The Judicial Service Commission yesterday raised the alarm over an impending crisis after the Treasury allocated only Sh17.3 billion — slightly over half of the Sh31 billion it had requested — for recurrent and development expenditure.
Chief Justice David Maraga said the reduced funding means a number of projects will suffer. Fifty mobile courts will be suspended; clearing the backlog of cases will be deferred and installation of ICT and ongoing modernisation of the court system, including construction of new courthouses, will be suspended.
Courts are an equal and independent branch of government with a clear constitutional mandate whose efficiency is essential to a functioning State. The drastic funding reduction, therefore, undermines the equilibrium of the three arms of government. The Constitution anticipated the inherent rivalry in the separation of powers, hence, the requirement for public participation and transparency in resource allocation. In view of the recent adversarial relations between the Judiciary on one hand, and the Executive and Legislature on the other, one is tempted to think the Judiciary is being starved of resources as punishment.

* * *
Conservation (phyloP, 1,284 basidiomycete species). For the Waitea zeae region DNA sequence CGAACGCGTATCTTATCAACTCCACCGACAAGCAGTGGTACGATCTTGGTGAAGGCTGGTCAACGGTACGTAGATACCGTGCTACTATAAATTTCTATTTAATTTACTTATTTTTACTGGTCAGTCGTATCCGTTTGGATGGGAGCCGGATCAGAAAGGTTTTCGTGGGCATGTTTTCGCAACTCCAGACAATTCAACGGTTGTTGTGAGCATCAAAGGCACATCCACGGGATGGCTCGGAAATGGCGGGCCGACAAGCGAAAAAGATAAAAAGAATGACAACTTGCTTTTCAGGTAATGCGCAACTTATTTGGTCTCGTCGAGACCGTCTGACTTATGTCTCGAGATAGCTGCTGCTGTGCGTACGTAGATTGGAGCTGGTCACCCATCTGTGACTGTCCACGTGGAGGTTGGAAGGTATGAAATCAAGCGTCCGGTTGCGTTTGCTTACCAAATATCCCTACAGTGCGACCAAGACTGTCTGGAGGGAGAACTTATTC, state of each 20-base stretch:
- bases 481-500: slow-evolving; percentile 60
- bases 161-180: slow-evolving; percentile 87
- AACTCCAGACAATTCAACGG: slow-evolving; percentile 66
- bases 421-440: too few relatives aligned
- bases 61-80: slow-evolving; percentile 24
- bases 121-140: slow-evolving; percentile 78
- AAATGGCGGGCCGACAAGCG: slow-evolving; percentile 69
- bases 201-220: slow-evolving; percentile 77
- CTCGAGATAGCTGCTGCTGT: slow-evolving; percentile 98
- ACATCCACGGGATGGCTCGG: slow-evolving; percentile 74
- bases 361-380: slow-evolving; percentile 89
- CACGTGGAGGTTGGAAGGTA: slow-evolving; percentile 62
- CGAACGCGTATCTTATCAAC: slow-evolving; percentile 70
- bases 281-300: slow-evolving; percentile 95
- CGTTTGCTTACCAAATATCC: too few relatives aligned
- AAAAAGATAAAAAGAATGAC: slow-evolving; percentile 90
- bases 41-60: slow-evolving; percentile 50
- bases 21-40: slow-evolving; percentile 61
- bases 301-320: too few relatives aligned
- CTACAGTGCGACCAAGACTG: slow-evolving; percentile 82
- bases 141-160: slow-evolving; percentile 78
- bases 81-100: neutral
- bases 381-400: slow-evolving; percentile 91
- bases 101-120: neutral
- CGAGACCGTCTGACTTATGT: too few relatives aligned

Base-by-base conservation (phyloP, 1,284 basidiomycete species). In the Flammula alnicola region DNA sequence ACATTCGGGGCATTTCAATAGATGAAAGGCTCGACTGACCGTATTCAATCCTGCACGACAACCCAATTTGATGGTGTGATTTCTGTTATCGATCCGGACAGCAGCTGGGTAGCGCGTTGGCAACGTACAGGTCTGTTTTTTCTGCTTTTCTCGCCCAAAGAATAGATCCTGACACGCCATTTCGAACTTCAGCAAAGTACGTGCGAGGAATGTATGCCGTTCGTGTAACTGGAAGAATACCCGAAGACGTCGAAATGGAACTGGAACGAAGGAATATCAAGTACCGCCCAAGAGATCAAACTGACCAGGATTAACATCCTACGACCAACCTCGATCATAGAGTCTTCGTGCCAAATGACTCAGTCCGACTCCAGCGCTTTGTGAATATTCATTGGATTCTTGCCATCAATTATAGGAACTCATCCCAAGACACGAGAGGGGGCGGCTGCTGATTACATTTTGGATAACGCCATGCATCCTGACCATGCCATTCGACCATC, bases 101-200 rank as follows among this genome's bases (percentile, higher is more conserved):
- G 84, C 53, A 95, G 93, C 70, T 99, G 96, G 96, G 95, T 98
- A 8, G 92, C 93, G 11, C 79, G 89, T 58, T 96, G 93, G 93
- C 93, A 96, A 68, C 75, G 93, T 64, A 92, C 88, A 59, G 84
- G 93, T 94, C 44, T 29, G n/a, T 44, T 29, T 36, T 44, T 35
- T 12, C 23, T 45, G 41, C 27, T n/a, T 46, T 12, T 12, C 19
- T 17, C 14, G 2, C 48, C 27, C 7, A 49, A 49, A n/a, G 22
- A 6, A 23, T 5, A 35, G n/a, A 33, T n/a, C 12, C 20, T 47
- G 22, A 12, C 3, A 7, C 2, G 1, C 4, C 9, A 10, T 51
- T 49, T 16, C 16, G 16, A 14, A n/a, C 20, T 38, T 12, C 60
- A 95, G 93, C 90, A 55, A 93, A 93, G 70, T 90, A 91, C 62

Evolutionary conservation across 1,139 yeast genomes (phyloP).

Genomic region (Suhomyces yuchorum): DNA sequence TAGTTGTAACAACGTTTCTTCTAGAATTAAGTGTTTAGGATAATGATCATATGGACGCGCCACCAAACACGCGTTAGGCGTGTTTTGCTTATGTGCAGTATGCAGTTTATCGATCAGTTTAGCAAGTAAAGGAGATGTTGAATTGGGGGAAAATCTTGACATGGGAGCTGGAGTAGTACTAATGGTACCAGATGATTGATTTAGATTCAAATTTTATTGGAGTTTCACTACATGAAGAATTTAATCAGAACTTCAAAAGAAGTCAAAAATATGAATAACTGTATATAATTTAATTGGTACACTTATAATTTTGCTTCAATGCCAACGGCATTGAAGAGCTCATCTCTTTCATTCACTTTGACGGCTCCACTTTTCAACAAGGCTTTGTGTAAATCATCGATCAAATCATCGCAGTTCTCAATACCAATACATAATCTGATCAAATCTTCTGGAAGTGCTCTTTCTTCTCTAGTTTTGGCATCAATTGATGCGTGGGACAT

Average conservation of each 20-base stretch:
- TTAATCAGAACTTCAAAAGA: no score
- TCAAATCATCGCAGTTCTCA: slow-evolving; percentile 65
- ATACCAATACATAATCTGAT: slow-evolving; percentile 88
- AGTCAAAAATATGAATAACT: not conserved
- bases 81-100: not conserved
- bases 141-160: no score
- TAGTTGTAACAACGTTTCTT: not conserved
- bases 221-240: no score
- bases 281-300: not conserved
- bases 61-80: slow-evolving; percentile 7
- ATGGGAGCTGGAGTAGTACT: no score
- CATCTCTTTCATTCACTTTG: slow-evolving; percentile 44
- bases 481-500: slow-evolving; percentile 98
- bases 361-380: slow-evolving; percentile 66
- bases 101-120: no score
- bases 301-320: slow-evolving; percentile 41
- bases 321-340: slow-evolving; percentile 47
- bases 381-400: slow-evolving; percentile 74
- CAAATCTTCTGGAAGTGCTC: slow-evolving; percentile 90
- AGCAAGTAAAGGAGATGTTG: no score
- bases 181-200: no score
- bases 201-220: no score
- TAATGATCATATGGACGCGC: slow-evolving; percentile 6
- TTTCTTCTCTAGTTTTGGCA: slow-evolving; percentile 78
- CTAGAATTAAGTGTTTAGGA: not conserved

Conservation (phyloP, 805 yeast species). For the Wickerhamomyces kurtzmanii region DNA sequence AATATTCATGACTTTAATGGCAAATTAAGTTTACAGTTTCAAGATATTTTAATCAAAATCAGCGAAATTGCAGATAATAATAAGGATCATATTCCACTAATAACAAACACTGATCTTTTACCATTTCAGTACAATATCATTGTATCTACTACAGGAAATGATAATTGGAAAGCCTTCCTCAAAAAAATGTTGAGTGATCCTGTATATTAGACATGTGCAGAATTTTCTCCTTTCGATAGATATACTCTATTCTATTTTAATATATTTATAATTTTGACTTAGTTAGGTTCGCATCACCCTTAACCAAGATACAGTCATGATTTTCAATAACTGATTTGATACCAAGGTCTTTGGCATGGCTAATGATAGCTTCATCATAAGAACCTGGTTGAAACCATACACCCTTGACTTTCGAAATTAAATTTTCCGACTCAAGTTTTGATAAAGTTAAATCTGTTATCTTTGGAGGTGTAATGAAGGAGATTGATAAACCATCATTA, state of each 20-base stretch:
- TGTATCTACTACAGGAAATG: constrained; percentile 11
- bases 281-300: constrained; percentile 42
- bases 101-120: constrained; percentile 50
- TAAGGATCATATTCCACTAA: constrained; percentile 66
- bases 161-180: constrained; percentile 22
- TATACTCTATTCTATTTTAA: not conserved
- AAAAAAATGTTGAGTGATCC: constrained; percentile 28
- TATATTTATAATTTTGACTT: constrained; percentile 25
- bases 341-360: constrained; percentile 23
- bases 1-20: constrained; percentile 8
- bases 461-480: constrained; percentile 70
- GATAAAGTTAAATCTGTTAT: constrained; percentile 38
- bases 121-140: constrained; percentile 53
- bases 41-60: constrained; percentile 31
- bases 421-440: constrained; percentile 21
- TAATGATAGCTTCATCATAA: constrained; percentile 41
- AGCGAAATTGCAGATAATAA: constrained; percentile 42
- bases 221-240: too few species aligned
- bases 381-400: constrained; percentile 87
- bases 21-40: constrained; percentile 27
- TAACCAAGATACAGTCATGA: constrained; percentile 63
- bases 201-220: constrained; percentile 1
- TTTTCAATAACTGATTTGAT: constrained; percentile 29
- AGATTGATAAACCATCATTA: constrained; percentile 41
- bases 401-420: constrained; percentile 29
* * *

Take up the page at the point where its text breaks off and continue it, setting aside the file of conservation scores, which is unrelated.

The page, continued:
Unfortunately, the victim here is not the Judiciary staff but the innocent litigant who is the consumer of its services. Suffocating the Judiciary in the face of well-documented justification reeks of malice.
Quote of the Day: “In politics, nothing happens by accident. If it happens, you can bet it was planned that way.”
Franklin D Roosevelt
The 32nd US President banned selling benzine/gasoline to Japan on July 25, 1941.